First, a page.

World Nines

In 1996 and 1997 the Super League World Nines competition was held. In 1997 the tournament was known as the Gatorade Super League World Nines due to sponsorship. Nines rugby league is a faster form of the game with only nine players per side and playing in shorter halves. The World Nines competition were held as an alternative to the ARL's World Sevens.

The 1996 World Nines were held in Suva, Fiji from 22 to 24 February. The winner of this competition was New Zealand. The 1996 World Nines marked the first time that a video referee was used for a game of rugby league. The 1997 World Nines were held in Townsville, Queensland from 31 January to 2 February. New Zealand won this competition for the second year in a row.

Super League

As the Rugby Football League had signed with News Corporation, a twelve team club competition was held from 1996 in Europe.


Although Super League damaged the public perceptions and financial standing of rugby league in Australia,[6] a number of concepts that it introduced lived on into the new millennium.


An addition to the regular tests played between Australia and New Zealand, the ANZAC Test was introduced by Super League. There was some controversy at the time for the use of the word ANZAC, as many considered it inappropriate to compare sportspeople to soldiers. Although it was dropped from the annual schedule in the early years of the new millennium, it was revived in 2004 and was played annually until 2017.

Night grand finals

The Super League Telstra Cup Grand Final was played on a Saturday night in Brisbane, whereas all NSWRL and ARL grand finals were traditionally played on a Saturday afternoon (until 1980), or Sunday afternoon (from 1981). From 2001 the NRL has played its grand finals on the Sunday night in October (although in the afternoon/early evening between 2008 and 2012 because of television scheduling), to coincide with a public holiday in New South Wales the following day.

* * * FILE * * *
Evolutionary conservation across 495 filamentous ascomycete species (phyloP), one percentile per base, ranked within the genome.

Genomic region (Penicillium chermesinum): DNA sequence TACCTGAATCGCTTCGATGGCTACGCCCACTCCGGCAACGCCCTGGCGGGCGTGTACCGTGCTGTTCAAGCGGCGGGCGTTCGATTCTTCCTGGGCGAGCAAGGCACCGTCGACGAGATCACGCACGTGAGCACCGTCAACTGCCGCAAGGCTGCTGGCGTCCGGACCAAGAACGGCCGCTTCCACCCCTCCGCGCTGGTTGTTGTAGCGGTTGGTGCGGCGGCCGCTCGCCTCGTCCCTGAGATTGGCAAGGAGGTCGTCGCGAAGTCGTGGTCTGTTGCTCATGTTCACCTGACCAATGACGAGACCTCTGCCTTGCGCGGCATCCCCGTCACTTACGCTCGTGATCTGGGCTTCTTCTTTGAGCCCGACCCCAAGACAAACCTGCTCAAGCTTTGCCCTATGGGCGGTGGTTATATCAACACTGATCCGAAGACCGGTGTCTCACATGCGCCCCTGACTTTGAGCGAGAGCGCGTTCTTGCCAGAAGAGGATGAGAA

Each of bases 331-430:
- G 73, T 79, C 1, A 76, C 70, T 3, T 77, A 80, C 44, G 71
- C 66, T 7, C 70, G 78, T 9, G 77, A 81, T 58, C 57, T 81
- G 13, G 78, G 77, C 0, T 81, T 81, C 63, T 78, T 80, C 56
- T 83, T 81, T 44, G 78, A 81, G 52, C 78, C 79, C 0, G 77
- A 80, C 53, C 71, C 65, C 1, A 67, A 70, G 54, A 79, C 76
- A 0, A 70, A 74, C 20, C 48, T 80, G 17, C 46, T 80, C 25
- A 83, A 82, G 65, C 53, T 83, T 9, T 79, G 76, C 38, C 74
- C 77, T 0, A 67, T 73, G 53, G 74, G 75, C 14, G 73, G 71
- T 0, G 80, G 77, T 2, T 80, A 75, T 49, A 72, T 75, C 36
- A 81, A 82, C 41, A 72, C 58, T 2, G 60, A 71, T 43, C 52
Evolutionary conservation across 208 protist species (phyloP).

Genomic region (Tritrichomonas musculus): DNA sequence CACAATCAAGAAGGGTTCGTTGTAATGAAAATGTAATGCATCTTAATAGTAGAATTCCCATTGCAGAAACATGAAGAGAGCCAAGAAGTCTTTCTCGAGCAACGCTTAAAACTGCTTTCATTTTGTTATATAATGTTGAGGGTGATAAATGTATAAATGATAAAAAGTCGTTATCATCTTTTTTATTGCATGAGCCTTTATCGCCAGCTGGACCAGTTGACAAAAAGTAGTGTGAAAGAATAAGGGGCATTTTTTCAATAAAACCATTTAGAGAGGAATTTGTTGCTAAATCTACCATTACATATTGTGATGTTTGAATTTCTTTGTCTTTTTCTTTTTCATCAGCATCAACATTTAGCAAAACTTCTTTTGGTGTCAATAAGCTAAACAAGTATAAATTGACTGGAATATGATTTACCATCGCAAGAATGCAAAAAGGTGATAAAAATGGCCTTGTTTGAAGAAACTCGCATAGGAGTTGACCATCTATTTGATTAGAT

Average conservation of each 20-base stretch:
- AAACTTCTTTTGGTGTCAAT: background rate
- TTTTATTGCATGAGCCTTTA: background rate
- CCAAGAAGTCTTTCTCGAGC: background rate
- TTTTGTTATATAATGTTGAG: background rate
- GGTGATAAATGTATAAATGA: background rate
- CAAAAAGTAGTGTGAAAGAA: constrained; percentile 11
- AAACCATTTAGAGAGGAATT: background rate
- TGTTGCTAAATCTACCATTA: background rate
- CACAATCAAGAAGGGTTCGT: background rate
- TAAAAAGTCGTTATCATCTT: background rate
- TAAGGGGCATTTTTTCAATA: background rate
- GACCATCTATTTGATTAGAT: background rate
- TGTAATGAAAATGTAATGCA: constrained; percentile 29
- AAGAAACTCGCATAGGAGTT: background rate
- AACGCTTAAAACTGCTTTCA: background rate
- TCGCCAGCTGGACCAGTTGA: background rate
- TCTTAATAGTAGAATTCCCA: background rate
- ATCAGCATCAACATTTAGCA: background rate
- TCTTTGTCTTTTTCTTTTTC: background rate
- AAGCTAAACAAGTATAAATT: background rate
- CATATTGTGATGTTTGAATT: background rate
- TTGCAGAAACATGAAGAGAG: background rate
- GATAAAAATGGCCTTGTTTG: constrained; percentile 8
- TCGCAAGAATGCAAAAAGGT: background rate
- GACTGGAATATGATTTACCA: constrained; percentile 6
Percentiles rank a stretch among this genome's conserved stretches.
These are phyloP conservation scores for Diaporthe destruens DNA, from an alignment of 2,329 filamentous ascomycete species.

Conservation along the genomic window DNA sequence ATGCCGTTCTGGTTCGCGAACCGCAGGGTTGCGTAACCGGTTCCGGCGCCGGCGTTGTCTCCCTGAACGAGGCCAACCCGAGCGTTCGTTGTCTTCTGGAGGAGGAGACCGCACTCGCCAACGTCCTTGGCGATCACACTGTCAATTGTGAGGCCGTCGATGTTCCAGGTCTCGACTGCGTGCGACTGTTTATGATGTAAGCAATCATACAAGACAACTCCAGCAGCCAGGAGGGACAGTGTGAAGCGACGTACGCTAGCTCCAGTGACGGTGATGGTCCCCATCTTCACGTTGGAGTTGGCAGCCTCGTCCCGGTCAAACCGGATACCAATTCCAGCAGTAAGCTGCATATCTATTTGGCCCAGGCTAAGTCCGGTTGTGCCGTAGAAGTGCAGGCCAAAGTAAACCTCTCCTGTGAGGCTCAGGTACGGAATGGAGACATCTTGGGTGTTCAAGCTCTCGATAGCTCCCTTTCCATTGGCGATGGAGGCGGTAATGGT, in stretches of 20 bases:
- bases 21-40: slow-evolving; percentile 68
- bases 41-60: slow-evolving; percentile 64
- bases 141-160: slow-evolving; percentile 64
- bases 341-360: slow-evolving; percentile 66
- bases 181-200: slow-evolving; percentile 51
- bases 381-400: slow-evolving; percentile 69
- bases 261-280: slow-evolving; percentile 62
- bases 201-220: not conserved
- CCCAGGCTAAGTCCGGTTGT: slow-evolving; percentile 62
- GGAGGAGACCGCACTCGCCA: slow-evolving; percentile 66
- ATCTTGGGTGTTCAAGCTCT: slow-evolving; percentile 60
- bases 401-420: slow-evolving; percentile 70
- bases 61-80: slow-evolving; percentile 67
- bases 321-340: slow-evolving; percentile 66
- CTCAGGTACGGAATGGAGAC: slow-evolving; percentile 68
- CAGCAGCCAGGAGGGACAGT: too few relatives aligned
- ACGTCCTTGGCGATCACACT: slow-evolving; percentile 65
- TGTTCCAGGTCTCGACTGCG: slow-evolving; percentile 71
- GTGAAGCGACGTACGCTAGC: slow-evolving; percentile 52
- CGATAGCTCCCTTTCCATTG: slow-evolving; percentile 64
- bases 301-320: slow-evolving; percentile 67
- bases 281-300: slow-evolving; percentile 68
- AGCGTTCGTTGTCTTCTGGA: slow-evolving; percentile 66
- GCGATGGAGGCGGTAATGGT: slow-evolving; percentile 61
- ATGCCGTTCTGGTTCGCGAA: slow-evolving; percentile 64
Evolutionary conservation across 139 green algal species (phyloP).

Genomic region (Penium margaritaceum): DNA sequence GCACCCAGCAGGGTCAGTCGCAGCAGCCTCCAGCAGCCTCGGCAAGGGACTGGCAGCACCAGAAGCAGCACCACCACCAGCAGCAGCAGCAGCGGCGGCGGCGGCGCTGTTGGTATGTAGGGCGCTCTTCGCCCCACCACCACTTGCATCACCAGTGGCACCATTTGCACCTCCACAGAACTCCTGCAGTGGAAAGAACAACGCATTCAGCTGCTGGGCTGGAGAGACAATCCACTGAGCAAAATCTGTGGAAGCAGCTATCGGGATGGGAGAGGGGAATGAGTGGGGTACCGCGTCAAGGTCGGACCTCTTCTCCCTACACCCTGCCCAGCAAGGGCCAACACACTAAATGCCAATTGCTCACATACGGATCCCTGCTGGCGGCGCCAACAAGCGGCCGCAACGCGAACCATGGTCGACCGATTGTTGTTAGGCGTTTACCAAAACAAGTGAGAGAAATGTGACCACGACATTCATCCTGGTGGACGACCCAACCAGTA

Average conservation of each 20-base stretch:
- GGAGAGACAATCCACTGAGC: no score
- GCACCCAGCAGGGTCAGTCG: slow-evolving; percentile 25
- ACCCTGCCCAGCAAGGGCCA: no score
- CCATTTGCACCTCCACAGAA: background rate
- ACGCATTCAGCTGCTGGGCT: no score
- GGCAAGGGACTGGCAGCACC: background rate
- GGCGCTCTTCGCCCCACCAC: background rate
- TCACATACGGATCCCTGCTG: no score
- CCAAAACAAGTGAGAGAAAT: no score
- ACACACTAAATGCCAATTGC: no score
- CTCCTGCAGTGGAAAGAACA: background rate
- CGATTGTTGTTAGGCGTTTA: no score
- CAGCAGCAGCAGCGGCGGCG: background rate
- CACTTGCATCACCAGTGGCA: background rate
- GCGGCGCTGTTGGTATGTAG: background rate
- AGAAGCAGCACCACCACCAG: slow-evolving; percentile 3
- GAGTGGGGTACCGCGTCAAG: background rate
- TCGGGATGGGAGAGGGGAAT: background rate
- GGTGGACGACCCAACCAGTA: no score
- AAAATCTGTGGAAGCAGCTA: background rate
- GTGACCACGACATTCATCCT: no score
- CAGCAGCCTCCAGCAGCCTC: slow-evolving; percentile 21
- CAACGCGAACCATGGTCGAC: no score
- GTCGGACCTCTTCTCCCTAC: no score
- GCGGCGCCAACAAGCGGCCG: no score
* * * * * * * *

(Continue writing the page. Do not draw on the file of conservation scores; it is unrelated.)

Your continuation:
Although a ratings success for the Nine Network, this scheduling continues to upset traditionalists, who believe that having the Grand Final on a Sunday afternoon allows people to better celebrate the day, particularly with a Grand Final barbecue. Some in Sydney also believe that holding the grand final at night dissuades parents with young children attending.

Video referees

At the Super League World Nines in 1996 the video referee was used for the first time.[7] The Video referee allows an official to check the veracity of tries scored using footage from the television broadcasters. The NRL used Video Referees from its first season in 1998.

Rule changes

A number of rule changes were introduced in both the Super League and the ARL during the war that have been adopted by the NRL. Super League innovations include:

An ARL rule change for the 1997 season that was adopted by the NRL and is still in force is the popular 40/20 rule. Under this rule, attacking teams kicking the ball into touch 'on the bounce' from inside the 40 metres closest to their goal line, with the ball crossing the sideline inside the opposing team's 20 metre area, receives a scrum feed. Previously the defending team received the scrum feed.

See also


  1. ^ Maquire, Joseph and Possami, Catherine (2005). Power and global sport: zones of prestige, emulation and resistance. Routledge. p. 87. ISBN 9780415252799.
  2. ^ Headon, David (October 1999). "Up From the Ashes: The Phoenix of a Rugby League Literature" (PDF). Football Studies Volume 2, Issue 2. Football Studies Group. Retrieved 7 July 2009.
  3. ^ P. Dorian Owen; Clayton R. Weatherston (December 2002). "Professionalization of New Zealand Rugby Union: Historical Background, Structural Changes and Competitive Balance" (PDF). Economics Discussion Papers No. 0214. University of Otago. p. 6. Archived from the original (PDF) on 15 October 2008. Retrieved 13 December 2009.
  4. ^ Cockerill, Ian (3 October 1999). "Eye of the Storm". The Sunday Age. p. 4. Retrieved 6 October 2009.
  5. ^ Hadfield, Dave (2 November 1997). "Rugby League: Daley in a different league". The Independent. Retrieved 6 October 2009.
  6. ^ Cockerill, Ian (3 October 1999). "Eye of the Storm". The Sunday Age. p. 4. Retrieved 6 October 2009.
  7. ^ Sutton, Christopher (13 March 2009). "Going to the tape". Fox Sports. The Innovators: Great ideas in sport. Archived from the original on 29 September 2012. Retrieved 7 January 2010.

Background sources

External links